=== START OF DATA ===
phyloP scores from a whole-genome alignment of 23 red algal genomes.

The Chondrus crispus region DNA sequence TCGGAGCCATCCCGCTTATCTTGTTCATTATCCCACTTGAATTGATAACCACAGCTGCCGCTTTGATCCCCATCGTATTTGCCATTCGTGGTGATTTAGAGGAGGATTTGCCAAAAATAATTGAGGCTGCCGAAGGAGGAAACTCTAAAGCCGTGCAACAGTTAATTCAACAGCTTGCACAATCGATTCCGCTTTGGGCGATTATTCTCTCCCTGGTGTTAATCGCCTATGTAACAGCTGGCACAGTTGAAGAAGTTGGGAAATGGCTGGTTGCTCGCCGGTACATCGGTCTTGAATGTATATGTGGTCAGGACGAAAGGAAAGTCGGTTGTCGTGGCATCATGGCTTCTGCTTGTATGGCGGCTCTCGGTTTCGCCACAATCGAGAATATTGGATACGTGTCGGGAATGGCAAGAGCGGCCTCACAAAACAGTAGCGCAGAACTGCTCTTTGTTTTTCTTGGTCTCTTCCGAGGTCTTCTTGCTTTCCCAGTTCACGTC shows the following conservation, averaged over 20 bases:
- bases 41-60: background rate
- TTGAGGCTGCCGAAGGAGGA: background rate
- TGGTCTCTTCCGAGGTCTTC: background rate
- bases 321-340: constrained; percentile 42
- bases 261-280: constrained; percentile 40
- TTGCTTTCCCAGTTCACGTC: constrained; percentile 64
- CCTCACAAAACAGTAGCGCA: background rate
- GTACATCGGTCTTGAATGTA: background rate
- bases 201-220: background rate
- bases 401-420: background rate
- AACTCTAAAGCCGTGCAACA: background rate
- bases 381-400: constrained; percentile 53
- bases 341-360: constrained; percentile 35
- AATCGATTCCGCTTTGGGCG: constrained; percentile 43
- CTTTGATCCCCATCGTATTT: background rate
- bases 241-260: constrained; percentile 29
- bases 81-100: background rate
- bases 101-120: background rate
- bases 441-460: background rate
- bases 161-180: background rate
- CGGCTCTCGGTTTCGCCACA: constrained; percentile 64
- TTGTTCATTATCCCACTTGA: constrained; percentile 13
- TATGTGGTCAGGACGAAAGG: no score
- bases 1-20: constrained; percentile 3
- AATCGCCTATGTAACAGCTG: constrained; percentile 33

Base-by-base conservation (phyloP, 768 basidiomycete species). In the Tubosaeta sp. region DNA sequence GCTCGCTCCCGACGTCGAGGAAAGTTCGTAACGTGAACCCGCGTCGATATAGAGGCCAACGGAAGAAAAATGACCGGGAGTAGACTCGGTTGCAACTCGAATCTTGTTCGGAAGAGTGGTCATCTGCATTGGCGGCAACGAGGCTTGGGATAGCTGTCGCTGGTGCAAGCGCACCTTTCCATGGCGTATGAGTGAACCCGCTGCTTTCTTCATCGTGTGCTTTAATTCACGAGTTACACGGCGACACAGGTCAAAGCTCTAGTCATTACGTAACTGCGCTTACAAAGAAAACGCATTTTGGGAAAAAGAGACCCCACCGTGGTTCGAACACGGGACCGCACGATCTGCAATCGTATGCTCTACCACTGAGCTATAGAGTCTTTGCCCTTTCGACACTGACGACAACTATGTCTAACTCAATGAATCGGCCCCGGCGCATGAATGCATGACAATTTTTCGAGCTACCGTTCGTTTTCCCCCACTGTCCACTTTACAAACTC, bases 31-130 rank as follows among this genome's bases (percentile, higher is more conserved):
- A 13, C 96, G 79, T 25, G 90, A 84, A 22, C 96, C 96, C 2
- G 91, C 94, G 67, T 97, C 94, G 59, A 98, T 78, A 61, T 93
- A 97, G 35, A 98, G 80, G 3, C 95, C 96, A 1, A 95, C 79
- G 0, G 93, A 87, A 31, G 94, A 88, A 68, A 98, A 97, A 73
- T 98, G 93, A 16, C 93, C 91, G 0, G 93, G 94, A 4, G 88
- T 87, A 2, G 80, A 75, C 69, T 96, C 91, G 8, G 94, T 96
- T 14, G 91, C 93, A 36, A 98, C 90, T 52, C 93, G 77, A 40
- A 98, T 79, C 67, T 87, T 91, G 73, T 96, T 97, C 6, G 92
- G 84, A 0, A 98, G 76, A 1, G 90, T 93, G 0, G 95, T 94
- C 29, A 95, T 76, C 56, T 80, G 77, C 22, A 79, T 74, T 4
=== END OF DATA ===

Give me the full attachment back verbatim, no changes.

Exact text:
phyloP scores from a whole-genome alignment of 23 red algal genomes.

The Chondrus crispus region DNA sequence TCGGAGCCATCCCGCTTATCTTGTTCATTATCCCACTTGAATTGATAACCACAGCTGCCGCTTTGATCCCCATCGTATTTGCCATTCGTGGTGATTTAGAGGAGGATTTGCCAAAAATAATTGAGGCTGCCGAAGGAGGAAACTCTAAAGCCGTGCAACAGTTAATTCAACAGCTTGCACAATCGATTCCGCTTTGGGCGATTATTCTCTCCCTGGTGTTAATCGCCTATGTAACAGCTGGCACAGTTGAAGAAGTTGGGAAATGGCTGGTTGCTCGCCGGTACATCGGTCTTGAATGTATATGTGGTCAGGACGAAAGGAAAGTCGGTTGTCGTGGCATCATGGCTTCTGCTTGTATGGCGGCTCTCGGTTTCGCCACAATCGAGAATATTGGATACGTGTCGGGAATGGCAAGAGCGGCCTCACAAAACAGTAGCGCAGAACTGCTCTTTGTTTTTCTTGGTCTCTTCCGAGGTCTTCTTGCTTTCCCAGTTCACGTC shows the following conservation, averaged over 20 bases:
- bases 41-60: background rate
- TTGAGGCTGCCGAAGGAGGA: background rate
- TGGTCTCTTCCGAGGTCTTC: background rate
- bases 321-340: constrained; percentile 42
- bases 261-280: constrained; percentile 40
- TTGCTTTCCCAGTTCACGTC: constrained; percentile 64
- CCTCACAAAACAGTAGCGCA: background rate
- GTACATCGGTCTTGAATGTA: background rate
- bases 201-220: background rate
- bases 401-420: background rate
- AACTCTAAAGCCGTGCAACA: background rate
- bases 381-400: constrained; percentile 53
- bases 341-360: constrained; percentile 35
- AATCGATTCCGCTTTGGGCG: constrained; percentile 43
- CTTTGATCCCCATCGTATTT: background rate
- bases 241-260: constrained; percentile 29
- bases 81-100: background rate
- bases 101-120: background rate
- bases 441-460: background rate
- bases 161-180: background rate
- CGGCTCTCGGTTTCGCCACA: constrained; percentile 64
- TTGTTCATTATCCCACTTGA: constrained; percentile 13
- TATGTGGTCAGGACGAAAGG: no score
- bases 1-20: constrained; percentile 3
- AATCGCCTATGTAACAGCTG: constrained; percentile 33

Base-by-base conservation (phyloP, 768 basidiomycete species). In the Tubosaeta sp. region DNA sequence GCTCGCTCCCGACGTCGAGGAAAGTTCGTAACGTGAACCCGCGTCGATATAGAGGCCAACGGAAGAAAAATGACCGGGAGTAGACTCGGTTGCAACTCGAATCTTGTTCGGAAGAGTGGTCATCTGCATTGGCGGCAACGAGGCTTGGGATAGCTGTCGCTGGTGCAAGCGCACCTTTCCATGGCGTATGAGTGAACCCGCTGCTTTCTTCATCGTGTGCTTTAATTCACGAGTTACACGGCGACACAGGTCAAAGCTCTAGTCATTACGTAACTGCGCTTACAAAGAAAACGCATTTTGGGAAAAAGAGACCCCACCGTGGTTCGAACACGGGACCGCACGATCTGCAATCGTATGCTCTACCACTGAGCTATAGAGTCTTTGCCCTTTCGACACTGACGACAACTATGTCTAACTCAATGAATCGGCCCCGGCGCATGAATGCATGACAATTTTTCGAGCTACCGTTCGTTTTCCCCCACTGTCCACTTTACAAACTC, bases 31-130 rank as follows among this genome's bases (percentile, higher is more conserved):
- A 13, C 96, G 79, T 25, G 90, A 84, A 22, C 96, C 96, C 2
- G 91, C 94, G 67, T 97, C 94, G 59, A 98, T 78, A 61, T 93
- A 97, G 35, A 98, G 80, G 3, C 95, C 96, A 1, A 95, C 79
- G 0, G 93, A 87, A 31, G 94, A 88, A 68, A 98, A 97, A 73
- T 98, G 93, A 16, C 93, C 91, G 0, G 93, G 94, A 4, G 88
- T 87, A 2, G 80, A 75, C 69, T 96, C 91, G 8, G 94, T 96
- T 14, G 91, C 93, A 36, A 98, C 90, T 52, C 93, G 77, A 40
- A 98, T 79, C 67, T 87, T 91, G 73, T 96, T 97, C 6, G 92
- G 84, A 0, A 98, G 76, A 1, G 90, T 93, G 0, G 95, T 94
- C 29, A 95, T 76, C 56, T 80, G 77, C 22, A 79, T 74, T 4